# Topological Products

One of the really neat things you can do in topology is play games with dimensions. Topology can give you ways of measuring dimensions, and projecting structures with many dimensions into lower-dimensional spaces. One of the keys to doing this is understanding how to combine different topologies to create new structures. This is done using the *topological product*.

So what’s a topological product? It’s almost the same thing as a cartesian product of sets – except, of course, that it needs to preserve the topological structure of open sets (and therefore neighborhoods). One way of saying what you end up with is that it’s a particular topology whose parts are the cartesian product of the point-sets of the topologies being multiplied. But there are many possible ways of defining the open-sets on that product topology. The one which we’ll use is the topology on that set of points which has *the fewest* open sets, while always preserving the structure of its component topologies.
That’s definitely not an easy concept to understand. So let’s dive a bit deeper. Suppose we have a set of topological spaces. For convenience, we’ll number them: (T11), (T22), …, (Tnn). What does the product of that *set* of spaces look like?
Let’s name it, to make it easier to talk about:

(P,π) = (T11) × (T22) × … × (Tnn)

As I said, the set of points is the cartesian product of the sets of points in each of the topological spaces. So P = T1× … ×Tn. In addition to the set P, cartesian product also gives us a *projection function* for each Ti: so for each of the topologies (Tii), there’s a function pi : P → Ti. The projection functions are the key to how we can generate that structure of the *fewest* open sets needed to preserve the topological structure of the elements of the product.
Let’s take one of the elements of the product, (Ti1), and look at one of its open sets, O. What does it mean to preserve the structure of the open-set O in the product space (P,π)? What that means is: if we take the *inverse* pi-1 of the projection function pi, then pi-1(O) must be an open set in P.
If we take the union of the inverse projections of all of the open sets of all of the elements of the product, and result will be the open sets of the product space P.
To get an intuition of what this means, let’s think about two topologies that are also metric spaces: a circle on a plane, and a line.
For the circle, the primary open balls (that is, the open balls that really define the structure) are the circles of increasing radius centered on the same point. For the line, the open balls are the open segments of the line. The figure below illustrates these two spaces, and a sampling of the open sets on those spaces.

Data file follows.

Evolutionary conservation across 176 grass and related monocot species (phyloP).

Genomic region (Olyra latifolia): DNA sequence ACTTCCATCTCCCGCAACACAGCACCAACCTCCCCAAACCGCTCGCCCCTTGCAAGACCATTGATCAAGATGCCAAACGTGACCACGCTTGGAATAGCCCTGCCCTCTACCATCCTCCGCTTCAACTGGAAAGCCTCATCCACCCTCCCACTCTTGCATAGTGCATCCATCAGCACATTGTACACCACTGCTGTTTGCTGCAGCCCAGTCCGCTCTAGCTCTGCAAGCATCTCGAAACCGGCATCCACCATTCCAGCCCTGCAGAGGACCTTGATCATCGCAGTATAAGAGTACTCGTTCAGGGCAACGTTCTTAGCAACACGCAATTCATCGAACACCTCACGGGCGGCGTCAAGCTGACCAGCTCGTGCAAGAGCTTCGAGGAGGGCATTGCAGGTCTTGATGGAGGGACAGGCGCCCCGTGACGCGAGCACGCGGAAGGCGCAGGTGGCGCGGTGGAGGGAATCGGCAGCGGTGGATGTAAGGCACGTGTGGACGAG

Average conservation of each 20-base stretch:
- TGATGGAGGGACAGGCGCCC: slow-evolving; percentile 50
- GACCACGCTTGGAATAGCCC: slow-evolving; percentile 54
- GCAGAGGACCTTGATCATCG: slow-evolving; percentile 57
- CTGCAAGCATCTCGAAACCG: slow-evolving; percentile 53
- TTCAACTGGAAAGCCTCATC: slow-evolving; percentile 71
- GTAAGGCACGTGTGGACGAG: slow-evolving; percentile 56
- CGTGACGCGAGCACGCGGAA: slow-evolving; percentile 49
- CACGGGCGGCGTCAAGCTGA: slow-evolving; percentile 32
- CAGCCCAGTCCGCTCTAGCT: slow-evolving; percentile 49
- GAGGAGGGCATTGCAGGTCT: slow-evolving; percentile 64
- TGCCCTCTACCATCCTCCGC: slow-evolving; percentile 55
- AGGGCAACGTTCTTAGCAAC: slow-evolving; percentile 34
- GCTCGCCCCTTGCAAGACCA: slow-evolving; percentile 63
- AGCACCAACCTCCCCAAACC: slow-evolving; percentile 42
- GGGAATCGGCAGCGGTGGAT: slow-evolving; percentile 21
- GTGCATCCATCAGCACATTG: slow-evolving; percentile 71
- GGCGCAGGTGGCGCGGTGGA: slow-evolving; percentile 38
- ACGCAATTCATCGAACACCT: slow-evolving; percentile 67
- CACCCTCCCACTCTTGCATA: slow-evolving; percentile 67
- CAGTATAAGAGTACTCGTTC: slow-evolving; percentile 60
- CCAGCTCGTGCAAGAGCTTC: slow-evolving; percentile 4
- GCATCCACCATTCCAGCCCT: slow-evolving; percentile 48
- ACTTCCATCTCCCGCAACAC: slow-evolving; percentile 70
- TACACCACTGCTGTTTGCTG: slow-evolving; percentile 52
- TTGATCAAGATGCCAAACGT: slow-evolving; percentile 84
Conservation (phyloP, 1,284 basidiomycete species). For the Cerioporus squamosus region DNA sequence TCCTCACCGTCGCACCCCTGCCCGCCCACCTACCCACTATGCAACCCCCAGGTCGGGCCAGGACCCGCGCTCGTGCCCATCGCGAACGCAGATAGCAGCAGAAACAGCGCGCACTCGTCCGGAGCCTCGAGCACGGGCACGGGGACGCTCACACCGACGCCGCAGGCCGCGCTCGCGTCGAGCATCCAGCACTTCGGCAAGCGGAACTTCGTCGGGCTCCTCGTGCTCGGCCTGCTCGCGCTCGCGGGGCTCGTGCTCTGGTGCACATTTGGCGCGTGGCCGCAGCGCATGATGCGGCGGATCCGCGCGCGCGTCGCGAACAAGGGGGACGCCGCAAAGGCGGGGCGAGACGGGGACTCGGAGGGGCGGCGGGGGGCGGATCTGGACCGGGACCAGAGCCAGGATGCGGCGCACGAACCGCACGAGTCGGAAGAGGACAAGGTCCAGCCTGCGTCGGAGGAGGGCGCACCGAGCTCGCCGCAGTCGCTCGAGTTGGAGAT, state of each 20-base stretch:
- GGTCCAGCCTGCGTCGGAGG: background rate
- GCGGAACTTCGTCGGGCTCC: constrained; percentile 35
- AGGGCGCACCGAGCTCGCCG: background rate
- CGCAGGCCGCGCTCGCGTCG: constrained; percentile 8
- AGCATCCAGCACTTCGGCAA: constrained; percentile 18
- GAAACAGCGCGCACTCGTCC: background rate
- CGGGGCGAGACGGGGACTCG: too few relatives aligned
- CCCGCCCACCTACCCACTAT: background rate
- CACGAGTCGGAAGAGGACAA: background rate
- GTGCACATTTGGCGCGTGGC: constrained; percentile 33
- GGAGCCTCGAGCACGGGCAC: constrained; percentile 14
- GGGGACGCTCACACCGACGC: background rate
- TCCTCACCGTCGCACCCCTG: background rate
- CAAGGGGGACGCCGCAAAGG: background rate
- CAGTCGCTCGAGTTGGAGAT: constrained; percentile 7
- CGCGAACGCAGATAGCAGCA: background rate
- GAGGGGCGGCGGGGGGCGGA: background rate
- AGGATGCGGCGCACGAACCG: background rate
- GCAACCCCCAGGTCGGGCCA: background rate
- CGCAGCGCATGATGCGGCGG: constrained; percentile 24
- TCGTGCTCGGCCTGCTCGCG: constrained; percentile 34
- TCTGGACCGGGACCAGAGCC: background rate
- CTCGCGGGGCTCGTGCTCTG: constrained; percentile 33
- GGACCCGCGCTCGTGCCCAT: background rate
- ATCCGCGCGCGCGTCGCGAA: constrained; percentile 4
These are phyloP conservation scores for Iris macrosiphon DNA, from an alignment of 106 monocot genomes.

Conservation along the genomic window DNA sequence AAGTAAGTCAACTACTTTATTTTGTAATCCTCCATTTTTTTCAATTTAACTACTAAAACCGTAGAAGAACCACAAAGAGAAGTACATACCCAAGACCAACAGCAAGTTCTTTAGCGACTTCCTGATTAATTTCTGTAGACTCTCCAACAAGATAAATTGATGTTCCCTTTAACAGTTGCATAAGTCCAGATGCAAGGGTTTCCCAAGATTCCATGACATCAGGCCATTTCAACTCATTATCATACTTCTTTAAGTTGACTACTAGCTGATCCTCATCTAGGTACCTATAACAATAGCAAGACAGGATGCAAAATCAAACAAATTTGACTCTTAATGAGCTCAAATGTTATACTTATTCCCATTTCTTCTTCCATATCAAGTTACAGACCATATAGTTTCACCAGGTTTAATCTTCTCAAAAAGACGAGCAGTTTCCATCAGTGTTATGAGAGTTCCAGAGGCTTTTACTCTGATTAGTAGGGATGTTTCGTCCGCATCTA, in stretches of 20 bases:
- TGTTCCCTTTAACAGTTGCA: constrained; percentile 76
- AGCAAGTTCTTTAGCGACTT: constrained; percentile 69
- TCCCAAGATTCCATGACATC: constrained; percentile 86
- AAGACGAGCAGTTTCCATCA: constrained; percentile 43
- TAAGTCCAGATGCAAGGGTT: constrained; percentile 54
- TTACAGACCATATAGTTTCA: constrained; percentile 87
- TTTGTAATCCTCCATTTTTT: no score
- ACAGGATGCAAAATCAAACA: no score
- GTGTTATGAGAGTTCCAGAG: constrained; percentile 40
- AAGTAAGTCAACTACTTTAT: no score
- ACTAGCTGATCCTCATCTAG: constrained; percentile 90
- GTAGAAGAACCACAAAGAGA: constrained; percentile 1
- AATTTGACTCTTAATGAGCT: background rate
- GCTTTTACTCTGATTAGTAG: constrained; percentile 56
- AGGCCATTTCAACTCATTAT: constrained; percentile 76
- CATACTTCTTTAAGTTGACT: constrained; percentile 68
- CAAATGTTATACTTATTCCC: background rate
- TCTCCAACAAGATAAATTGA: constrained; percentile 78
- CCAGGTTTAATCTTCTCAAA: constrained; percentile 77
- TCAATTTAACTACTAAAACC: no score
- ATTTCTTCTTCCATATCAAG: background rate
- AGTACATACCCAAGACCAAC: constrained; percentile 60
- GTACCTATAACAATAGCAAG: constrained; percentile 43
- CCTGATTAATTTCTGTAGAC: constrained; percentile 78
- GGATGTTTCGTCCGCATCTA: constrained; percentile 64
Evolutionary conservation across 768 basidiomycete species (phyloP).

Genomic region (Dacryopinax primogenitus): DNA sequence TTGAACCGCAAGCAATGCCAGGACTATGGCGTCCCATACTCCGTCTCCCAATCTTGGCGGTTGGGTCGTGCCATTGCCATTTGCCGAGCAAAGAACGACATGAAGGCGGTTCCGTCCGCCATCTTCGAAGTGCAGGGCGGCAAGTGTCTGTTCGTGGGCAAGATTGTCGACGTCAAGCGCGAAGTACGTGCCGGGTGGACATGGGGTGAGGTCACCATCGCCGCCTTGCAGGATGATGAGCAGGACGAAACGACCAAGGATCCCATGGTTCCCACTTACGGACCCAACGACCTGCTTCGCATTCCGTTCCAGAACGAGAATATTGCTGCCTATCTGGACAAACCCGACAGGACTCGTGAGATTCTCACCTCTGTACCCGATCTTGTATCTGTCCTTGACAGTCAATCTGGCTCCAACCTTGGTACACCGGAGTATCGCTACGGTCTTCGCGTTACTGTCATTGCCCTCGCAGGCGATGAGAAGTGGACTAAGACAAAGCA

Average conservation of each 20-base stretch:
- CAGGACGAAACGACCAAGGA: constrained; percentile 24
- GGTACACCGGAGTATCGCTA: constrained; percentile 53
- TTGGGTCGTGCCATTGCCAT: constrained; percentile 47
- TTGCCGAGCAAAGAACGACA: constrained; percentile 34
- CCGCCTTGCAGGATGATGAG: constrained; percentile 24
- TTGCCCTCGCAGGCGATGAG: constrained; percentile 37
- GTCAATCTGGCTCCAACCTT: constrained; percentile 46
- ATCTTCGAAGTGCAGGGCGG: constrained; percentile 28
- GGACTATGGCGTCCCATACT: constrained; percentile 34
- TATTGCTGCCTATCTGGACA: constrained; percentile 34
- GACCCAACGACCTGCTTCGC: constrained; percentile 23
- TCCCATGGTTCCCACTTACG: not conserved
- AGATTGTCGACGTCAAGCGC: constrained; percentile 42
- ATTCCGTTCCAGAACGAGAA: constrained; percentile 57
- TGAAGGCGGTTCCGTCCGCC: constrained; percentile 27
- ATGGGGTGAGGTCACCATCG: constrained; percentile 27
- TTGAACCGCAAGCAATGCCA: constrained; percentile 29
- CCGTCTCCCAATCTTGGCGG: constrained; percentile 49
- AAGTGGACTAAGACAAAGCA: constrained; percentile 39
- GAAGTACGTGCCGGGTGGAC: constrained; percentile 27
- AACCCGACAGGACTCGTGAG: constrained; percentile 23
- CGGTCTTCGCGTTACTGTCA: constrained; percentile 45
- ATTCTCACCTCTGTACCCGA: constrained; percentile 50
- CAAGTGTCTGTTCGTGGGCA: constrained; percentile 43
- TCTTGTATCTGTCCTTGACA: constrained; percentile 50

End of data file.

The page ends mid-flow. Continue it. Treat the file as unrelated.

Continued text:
What’s the product of the two? It’s a cylindrical space. What do its open sets look like? Let’s look at it from the point of view of the circular space. Open sets on the cylindrical product space have to include anything whose projection onto the circle produces one of the circular open sets. What kind of shape in a cylinder will produce a circular projection? A cylinder. The open sets are the cylinders: the shapes formed by “stretching” the open sets of the circle using the other element of the product. Similarly, the open sets of the line space are line segments: what projection from the cylinder onto the line will produce an open segment? A finite length cylindrical section whose diameter is the size of the full circle.
Since open sets are closed over intersection, we can easily show that any cylidrical space centered on the same point as the circle is an open set. So, for example, the following figure illustrates our two original metrizable topological spaces, and the product space, with one of the open sets formed by intersecting the infinite cylinder that comes from a circular open set with the finite length cylinder that comes from a open segment on the line.

Just to reassure you that your normal intuitions still work: For the topological space consisting of a line metrizable as the metric space ℜ, the products of ℜ with itself *n* times is exactly the euclidean n-space, ℜn.

## 0 thoughts on “Topological Products”

1. TJ Heldman